Haryana Chief Minister Manohar Lal Khattar on Wednesday said mutation of shamlat deh (common land) in the name of panchayats is aimed at stopping the illegal transfer of the land.
"We are only seeking mutation of such lands in favour of the gram panchayats," said Khattar, while asserting that the mutation would not change the title. To curb the illegal transfer of such land is the sole objective of the Haryana government, said Khattar in his reply in the state assembly after concerns raised by some MLAs.
In April, the Supreme Court had held that in respect to the land taken from the proprietors from their permissible ceiling limits under a Punjab law, only the management and control would vest with the panchayat and not the title.
Shamlat deh is village land reserved and used for common purpose. Leader of Opposition Bhupinder Singh Hooda demanded that the state government should file a review petition in the apex court.
Hooda pointed out that deputy commissioners have been given instructions regarding restoration of such lands, which was likely to create tension in villages. Hooda said the state government should stop the execution of sale deeds of such chunks of land rather than executing mutations in the panchayats' favour.
Khattar said the state government has stopped sale/purchase transactions of such land. The top court had in April said that the management and control include leasing of land and use of the land by non-proprietors, Scheduled Castes and Scheduled Tribes which is for the benefit of the village community.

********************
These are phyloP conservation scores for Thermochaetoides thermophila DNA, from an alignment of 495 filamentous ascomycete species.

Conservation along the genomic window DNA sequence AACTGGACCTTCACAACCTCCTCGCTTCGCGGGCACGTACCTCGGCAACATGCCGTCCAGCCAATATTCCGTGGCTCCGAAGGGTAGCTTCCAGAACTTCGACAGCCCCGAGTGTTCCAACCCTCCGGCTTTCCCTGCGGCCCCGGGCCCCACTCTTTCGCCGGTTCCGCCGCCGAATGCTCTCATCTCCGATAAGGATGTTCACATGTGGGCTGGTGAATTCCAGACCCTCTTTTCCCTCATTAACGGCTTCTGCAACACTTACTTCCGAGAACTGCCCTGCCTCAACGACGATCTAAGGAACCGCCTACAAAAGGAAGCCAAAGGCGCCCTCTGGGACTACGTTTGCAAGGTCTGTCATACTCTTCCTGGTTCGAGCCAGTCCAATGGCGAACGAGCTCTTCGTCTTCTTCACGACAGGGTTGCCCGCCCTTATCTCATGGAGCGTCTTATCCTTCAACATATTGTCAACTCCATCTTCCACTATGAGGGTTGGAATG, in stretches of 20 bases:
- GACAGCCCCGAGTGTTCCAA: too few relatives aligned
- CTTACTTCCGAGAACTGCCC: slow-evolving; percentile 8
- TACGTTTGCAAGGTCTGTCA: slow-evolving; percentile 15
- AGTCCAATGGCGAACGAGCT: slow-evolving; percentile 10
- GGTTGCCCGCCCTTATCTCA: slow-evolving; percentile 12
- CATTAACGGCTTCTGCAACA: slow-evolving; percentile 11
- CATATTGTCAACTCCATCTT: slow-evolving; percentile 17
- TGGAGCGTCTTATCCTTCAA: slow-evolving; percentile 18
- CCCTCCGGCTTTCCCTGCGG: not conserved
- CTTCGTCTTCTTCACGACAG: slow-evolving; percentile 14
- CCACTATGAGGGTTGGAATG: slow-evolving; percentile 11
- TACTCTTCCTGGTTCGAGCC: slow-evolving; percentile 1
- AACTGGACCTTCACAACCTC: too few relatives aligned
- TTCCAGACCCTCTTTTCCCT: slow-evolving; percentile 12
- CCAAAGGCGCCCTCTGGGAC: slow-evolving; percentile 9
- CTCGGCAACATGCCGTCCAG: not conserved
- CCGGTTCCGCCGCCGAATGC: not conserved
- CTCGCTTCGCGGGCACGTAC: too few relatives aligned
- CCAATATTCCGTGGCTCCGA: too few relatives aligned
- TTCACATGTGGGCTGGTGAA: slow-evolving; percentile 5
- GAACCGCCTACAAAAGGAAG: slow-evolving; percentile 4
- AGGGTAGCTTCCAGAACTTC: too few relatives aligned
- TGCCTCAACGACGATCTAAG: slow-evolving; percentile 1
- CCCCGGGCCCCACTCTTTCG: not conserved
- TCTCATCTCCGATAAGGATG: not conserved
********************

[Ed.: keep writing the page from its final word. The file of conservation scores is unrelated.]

A Supreme Court bench had passed the verdict on a batch of appeals against the full bench verdict of Punjab and Haryana High Court which examined the legality of sub-section 6 of Section 2(g) of the Punjab Village Common Lands (Regulation) Act, 1961.
The bench had, however, clarified that vesting under Section 4 of the Act would be limited to management and control of the land with panchayat.
For the land taken from the proprietors by applying pro-rata cut from the permissible ceiling limits of the proprietors, management, and control alone vests with the panchayat but such vesting of management and control is irreversible and the land would not revert to the proprietors for redistribution as the common purposes for which land has been carved out not only include the present requirements but the future requirements as well, the bench had said in its verdict.
It said that such land would not be available for sale so as to confer the title on the purchaser in view of the fact that the panchayat is not the full owner of the land but while exercising control and management, it is duty-bound to safeguard the land for the benefit of the village community.
The panchayat will not have title over the land but as part of management and control, the panchayat is at liberty to put the land for use for common purposes.
Such common purposes as defined under Section 2(bb) of the 1948 Act are interchangeable and also can be used for any other common purpose. It is to be noted that common purposes are ever-evolving; they are not fixed in time, it had said.
(With PTI inputs)